The refreshed report highlights the resilience of the sector, even in the face of Brexit, the COVID-19 pandemic, and global geopolitical tensions. “This demonstrates the vital role manufacturing plays not just in economic terms, but also in national self-sufficiency from vaccine production to defence capabilities and achieving net zero targets,” says Selka.

Current concerns

One of the most pressing challenges, according to Selka, is attracting talent to the industry. “There are about 60,000 unfilled jobs in manufacturing right now,” he states. This shortage is exacerbated

by outdated perceptions of manufacturing jobs as dirty or unstable. Selka counters this notion,

arguing that modern manufacturing is a dynamic, technologically advanced field offering high-paid,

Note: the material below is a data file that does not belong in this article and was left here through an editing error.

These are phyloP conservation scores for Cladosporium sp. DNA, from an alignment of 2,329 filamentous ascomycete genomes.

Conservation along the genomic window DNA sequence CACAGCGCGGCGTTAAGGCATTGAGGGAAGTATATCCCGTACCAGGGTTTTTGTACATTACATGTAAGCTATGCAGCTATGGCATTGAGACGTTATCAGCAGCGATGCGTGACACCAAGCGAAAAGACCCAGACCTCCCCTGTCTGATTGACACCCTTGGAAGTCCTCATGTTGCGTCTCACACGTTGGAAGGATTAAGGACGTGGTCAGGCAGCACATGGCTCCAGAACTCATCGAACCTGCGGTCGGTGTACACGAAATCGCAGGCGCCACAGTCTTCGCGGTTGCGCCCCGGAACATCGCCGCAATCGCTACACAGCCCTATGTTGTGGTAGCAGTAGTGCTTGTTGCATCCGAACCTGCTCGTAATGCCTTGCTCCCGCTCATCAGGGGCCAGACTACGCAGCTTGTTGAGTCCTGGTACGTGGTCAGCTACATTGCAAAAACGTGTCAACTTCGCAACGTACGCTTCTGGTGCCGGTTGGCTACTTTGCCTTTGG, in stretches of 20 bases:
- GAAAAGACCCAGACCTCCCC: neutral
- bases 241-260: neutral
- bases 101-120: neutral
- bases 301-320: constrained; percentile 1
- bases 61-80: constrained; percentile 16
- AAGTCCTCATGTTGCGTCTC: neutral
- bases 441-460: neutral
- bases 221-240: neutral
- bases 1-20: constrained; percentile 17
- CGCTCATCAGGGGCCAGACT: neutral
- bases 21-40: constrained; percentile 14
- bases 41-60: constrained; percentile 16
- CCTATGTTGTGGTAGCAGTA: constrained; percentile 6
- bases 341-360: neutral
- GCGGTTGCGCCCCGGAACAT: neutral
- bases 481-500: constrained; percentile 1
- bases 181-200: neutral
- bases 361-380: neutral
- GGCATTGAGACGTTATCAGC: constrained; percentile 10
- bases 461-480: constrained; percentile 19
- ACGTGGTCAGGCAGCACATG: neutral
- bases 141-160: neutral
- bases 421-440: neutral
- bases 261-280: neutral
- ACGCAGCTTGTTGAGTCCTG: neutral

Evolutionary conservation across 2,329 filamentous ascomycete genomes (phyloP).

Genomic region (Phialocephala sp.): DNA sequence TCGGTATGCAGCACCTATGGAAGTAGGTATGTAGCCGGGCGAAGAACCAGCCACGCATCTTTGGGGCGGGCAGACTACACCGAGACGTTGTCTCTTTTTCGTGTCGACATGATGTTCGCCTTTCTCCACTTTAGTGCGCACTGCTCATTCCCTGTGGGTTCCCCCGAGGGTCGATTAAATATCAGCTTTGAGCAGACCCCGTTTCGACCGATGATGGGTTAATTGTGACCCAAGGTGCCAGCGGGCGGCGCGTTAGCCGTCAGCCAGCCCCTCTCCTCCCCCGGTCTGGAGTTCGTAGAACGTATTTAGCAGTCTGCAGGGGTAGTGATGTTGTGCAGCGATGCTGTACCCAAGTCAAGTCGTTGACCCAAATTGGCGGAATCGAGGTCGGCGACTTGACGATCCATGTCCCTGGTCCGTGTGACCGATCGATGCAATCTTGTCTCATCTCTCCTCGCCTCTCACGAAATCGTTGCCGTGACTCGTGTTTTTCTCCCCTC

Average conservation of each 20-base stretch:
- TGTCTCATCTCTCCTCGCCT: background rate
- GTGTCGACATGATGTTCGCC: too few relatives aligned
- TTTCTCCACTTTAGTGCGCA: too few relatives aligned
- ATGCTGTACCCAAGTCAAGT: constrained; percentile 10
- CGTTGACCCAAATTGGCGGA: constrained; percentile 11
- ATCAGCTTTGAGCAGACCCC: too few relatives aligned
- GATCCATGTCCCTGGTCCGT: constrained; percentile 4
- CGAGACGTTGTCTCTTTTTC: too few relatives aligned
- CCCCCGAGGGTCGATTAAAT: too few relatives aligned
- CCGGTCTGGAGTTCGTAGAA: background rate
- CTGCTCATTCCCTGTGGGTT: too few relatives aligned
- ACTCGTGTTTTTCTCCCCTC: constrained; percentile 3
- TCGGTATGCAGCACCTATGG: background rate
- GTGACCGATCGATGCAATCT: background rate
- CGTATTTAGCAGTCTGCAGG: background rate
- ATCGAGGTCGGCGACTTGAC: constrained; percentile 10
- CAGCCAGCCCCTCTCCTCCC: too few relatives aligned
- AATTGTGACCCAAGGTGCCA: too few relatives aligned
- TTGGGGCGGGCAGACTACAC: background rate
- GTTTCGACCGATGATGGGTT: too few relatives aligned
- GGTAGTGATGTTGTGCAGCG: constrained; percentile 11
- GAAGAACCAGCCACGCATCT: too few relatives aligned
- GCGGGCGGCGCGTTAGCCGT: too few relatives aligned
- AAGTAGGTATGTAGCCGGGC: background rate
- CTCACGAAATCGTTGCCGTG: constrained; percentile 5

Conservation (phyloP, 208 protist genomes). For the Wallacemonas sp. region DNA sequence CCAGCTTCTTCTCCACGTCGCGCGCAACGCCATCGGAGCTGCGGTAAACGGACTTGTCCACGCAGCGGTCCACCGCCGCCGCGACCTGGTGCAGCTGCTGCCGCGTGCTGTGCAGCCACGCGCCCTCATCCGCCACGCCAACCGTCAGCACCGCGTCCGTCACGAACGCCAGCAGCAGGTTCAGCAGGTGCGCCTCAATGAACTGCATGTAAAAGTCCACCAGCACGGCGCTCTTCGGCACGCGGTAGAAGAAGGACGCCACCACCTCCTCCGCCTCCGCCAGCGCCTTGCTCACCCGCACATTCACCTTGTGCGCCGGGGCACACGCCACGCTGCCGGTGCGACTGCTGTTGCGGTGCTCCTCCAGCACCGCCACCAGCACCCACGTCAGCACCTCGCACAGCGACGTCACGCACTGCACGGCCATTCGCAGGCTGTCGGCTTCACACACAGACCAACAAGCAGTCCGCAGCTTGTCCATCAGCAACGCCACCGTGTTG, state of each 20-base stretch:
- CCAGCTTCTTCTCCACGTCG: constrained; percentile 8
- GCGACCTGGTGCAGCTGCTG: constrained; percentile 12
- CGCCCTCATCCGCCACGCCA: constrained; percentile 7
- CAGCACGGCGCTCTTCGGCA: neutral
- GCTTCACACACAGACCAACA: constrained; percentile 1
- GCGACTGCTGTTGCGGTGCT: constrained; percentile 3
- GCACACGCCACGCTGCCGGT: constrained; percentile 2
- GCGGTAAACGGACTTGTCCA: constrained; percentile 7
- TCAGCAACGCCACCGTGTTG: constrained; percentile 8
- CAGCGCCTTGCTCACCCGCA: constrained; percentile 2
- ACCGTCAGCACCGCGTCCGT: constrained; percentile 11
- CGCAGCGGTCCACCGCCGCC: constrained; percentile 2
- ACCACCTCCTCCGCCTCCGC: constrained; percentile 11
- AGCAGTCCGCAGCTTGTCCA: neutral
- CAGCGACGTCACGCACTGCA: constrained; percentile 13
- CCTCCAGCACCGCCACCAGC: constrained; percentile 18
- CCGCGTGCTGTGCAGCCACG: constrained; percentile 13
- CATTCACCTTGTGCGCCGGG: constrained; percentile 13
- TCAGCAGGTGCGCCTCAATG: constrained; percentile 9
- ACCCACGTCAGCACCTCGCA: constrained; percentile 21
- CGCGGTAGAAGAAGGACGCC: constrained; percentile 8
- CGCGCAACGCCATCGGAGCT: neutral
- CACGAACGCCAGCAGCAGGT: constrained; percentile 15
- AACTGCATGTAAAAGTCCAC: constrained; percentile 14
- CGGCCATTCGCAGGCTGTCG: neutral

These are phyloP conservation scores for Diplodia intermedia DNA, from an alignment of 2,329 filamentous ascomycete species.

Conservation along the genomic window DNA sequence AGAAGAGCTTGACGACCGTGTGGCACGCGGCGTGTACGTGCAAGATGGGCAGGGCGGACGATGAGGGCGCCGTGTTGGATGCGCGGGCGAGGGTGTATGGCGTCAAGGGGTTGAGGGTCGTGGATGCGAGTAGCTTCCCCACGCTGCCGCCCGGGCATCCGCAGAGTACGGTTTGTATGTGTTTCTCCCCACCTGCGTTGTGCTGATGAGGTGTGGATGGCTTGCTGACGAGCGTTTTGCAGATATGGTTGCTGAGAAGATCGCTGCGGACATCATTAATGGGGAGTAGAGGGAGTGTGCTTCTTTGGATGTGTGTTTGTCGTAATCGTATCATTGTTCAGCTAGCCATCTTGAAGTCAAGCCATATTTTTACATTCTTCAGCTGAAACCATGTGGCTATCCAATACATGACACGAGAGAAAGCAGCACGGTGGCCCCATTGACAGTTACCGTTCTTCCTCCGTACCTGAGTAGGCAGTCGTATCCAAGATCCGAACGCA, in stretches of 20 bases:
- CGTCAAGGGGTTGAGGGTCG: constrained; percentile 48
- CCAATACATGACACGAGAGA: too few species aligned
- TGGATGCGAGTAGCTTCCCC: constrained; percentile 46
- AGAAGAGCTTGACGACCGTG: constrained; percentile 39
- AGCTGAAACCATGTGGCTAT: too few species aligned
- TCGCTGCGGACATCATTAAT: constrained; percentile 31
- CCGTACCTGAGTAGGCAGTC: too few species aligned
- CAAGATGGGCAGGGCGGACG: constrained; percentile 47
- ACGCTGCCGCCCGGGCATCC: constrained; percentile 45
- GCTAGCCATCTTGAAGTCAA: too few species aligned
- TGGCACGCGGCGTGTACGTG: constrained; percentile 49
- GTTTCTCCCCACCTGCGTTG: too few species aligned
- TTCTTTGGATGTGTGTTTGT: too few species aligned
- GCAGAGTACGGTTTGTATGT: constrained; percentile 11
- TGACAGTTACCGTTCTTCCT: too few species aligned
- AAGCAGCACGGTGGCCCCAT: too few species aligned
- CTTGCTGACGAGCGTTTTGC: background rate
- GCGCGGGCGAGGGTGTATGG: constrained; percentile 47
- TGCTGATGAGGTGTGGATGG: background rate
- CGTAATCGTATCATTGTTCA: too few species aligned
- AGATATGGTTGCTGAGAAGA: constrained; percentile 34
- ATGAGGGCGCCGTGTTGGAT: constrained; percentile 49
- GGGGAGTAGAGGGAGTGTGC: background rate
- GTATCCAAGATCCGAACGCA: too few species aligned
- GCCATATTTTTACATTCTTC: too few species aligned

stable careers.

Automation and robotics, often feared as job destroyers, are actually seen by Selka as job creators. “Far from taking jobs, there’s evidence that automation leads to more employment opportunities and better wages. It’s an exciting time to join the industry, as technology enables more efficient and responsive production processes.”

Selka also highlights the inefficiencies of overproduction and long supply chains. “Traditional batch manufacturing, which involves buying big quantities from overseas and shipping them over to the UK, often results in excess inventory, wasted resources, and unnecessary costs. By adopting smarter production strategies, we can reduce waste and increase competitiveness, making a strong

case for local manufacturing.”

Call for investment

Reaching net zero emissions is a significant but surmountable challenge for the manufacturing sector. “Companies making smart decisions to reduce waste and improve efficiency are already seeing benefits, particularly in response to recent energy price spikes,” says Selka. He believes that continued innovation and investment in new technologies are crucial for maintaining this momentum.